Middle East News
Top Sunni accuses Hezbollah of "invading" Beirut (Roundup)
May 7, 2008, 18:27 GMT
Beirut - Lebanon's Sunni Muslim Grand Mufti Sheikh Mohammed Rashid Kabbani accused the Iranian-backed Shiite movement late Wendesday Hezbollah of 'invading' Beirut.
'This is clearly an invasion of the city by an armed group,' Kabbani said in a televised statement, referring to the blocking of main roads leading to the capital by Hezbollah to protest the high cost of living.
'We call on the Arab Muslim countries to immeidtaely stop such actions by Hezbollah, because Lebanon is for Muslims and Christians together,' the Grand Mufti said.
'Hezbollah is today trying to impose its hegemony as a political party on Lebanon, by kidnapping the central of the capiatl and today Beirut International airport is being kidnapped,' he said.
Unconfirmed reports indicated earlier that Hezbollah was planning to set up tents near Beirut airport, like they did in downtown Beirut on December 1, 2006 when they blocked the road near the governmental palace. The camp is still in downtown Beirut.
'I call on Hezbollah leaders to pull its militants from the streets of Beirut and follow God's will. Sunni Muslims are fed up with such violations of their freedom and dignity, as well as all Lebanese,' he said.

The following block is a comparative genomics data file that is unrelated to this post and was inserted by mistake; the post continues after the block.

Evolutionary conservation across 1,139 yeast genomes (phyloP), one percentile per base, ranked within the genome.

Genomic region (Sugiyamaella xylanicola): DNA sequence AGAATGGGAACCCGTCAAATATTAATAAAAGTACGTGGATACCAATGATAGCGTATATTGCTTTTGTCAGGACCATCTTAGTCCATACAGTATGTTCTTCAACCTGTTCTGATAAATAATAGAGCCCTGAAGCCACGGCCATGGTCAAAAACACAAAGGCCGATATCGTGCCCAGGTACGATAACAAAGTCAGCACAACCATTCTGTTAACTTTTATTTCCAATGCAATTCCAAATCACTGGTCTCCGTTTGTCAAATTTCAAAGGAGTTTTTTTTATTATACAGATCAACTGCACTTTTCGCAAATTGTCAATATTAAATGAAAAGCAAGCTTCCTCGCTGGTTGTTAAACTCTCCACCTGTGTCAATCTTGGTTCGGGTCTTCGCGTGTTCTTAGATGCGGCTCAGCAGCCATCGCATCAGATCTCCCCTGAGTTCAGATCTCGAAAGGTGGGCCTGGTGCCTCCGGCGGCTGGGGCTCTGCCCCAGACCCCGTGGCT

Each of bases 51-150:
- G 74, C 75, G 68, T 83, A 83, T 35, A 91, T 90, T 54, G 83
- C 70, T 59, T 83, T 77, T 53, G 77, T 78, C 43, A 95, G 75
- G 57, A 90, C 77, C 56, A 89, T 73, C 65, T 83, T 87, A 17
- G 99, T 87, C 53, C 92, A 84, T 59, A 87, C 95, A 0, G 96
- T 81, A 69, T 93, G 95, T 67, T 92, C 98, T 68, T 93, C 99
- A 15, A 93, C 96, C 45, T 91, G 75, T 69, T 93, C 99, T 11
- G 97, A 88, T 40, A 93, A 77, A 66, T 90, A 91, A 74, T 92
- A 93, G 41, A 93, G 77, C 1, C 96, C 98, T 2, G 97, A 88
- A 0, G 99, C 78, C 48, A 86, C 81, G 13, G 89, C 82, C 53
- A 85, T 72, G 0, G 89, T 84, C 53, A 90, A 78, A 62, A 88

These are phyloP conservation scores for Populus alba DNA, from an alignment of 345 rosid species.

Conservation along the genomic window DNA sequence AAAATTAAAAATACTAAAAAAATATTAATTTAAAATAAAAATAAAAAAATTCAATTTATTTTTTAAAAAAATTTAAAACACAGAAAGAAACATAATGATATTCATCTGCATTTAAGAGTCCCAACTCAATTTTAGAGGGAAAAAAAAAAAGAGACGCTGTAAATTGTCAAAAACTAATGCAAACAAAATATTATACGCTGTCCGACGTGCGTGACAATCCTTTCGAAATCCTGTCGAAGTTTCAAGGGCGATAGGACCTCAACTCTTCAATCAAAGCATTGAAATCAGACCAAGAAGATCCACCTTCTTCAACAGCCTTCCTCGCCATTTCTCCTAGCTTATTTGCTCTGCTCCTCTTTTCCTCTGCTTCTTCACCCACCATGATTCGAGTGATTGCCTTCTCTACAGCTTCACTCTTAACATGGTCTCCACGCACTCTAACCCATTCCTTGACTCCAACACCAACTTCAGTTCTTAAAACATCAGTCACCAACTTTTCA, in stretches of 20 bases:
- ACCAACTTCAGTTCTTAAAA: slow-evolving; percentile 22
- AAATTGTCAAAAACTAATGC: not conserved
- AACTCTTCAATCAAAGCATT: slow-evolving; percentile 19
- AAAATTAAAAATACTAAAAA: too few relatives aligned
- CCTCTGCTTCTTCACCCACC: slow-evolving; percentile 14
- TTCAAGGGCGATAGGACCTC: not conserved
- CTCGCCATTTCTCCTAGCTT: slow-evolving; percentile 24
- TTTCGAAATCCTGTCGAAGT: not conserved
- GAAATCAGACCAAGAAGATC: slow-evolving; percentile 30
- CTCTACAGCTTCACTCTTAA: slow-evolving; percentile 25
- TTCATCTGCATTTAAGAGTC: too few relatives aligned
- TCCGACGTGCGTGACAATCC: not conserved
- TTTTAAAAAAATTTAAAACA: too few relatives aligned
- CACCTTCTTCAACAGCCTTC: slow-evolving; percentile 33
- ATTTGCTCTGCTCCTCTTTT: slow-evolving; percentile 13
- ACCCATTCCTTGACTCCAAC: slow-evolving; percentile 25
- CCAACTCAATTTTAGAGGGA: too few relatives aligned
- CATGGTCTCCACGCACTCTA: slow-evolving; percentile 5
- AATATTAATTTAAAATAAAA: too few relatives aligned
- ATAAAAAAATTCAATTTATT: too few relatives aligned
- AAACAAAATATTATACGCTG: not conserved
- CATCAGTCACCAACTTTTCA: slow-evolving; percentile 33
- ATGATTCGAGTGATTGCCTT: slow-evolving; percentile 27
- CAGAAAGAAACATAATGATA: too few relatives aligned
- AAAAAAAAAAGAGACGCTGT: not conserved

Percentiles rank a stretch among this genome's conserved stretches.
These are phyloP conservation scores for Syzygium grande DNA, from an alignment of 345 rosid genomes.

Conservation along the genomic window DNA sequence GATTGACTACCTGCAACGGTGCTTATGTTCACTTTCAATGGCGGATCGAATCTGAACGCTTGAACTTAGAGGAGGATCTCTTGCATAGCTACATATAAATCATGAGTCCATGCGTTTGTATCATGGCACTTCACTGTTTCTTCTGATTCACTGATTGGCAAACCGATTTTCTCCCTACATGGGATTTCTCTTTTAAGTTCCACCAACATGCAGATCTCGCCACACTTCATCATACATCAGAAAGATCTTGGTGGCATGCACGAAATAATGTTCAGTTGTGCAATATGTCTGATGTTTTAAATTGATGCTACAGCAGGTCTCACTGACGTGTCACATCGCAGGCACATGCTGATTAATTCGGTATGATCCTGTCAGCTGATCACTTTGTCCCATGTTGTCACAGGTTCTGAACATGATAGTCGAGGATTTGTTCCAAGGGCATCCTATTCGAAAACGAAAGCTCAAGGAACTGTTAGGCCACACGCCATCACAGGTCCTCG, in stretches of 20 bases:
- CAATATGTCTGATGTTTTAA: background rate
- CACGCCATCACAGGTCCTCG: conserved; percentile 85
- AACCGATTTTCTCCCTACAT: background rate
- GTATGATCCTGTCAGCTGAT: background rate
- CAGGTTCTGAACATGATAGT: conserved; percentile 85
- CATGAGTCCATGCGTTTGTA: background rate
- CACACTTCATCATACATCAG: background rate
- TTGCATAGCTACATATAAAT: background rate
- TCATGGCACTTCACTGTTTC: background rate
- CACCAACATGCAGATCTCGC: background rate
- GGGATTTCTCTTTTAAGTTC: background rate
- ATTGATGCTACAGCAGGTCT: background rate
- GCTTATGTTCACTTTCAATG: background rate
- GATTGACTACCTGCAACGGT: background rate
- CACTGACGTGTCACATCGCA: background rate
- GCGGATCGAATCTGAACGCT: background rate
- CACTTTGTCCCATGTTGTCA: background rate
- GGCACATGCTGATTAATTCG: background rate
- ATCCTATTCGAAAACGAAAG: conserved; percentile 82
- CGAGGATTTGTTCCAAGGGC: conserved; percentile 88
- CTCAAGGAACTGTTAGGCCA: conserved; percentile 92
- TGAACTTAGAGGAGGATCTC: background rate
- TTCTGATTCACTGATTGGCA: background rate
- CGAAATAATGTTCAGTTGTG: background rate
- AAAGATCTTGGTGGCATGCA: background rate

The Grand Mufti ended his statement by saying: 'Let God be the witness that I have delivered the message.'
Hezbollah followers started from the early hours Wednesday to close roads by sand barricades especially the road leading to Beirut international airport.
The opposition followers also stormed two offices for the Sunni Muslim Future current movement, headed by majority leader Saad Hariri, in Ras al Nabaa.
Owing to the intensified situation, the union later in the day cancelled their demonstartion to avoid more tension on the streets which wounded at least five people.
The strike was called by the union to force the government to raise the monthly minimum wage which has been unchanged since 1996.
Although the cabinet on Tuesday agreed to a 130-dollar increase a month to 330 dollars, the General Confederation of Labour Unions said it was insufficient.
The federation is demanding that the minimum wage be increased to 600 dollars but the government has balked at such a rise, and Finance Minister Jihad Azour has said it could lead to rampant inflation.
The scenes were reminiscent of an anti-government protest on January 23, 2007 that led to some of Lebanon's worst domestic strife since the country's 1975-90 civil war.
Lebanon has been gripped by a deep political crisis, and Hezbollah has been leading a campaign against Prime Minister Fouad Seniora's government since November 2006.
The standoff has left Lebanon without a president for five months.
The tension between the government and Hezbollah escalated sharply Tuesday after the cabinet accused the group of violating Lebanon's sovereignty by operating its own communications network and installing spy cameras at the airport.
The government, supported by the United States and a number of Arab countries including Saudi Arabia, also removed the head of Beirut airport security in another challenge to Hezbollah, which is backed by Iran and Syria.
The Shiite group however said the communications network was part of a security apparatus in its ongoing fight against Israel.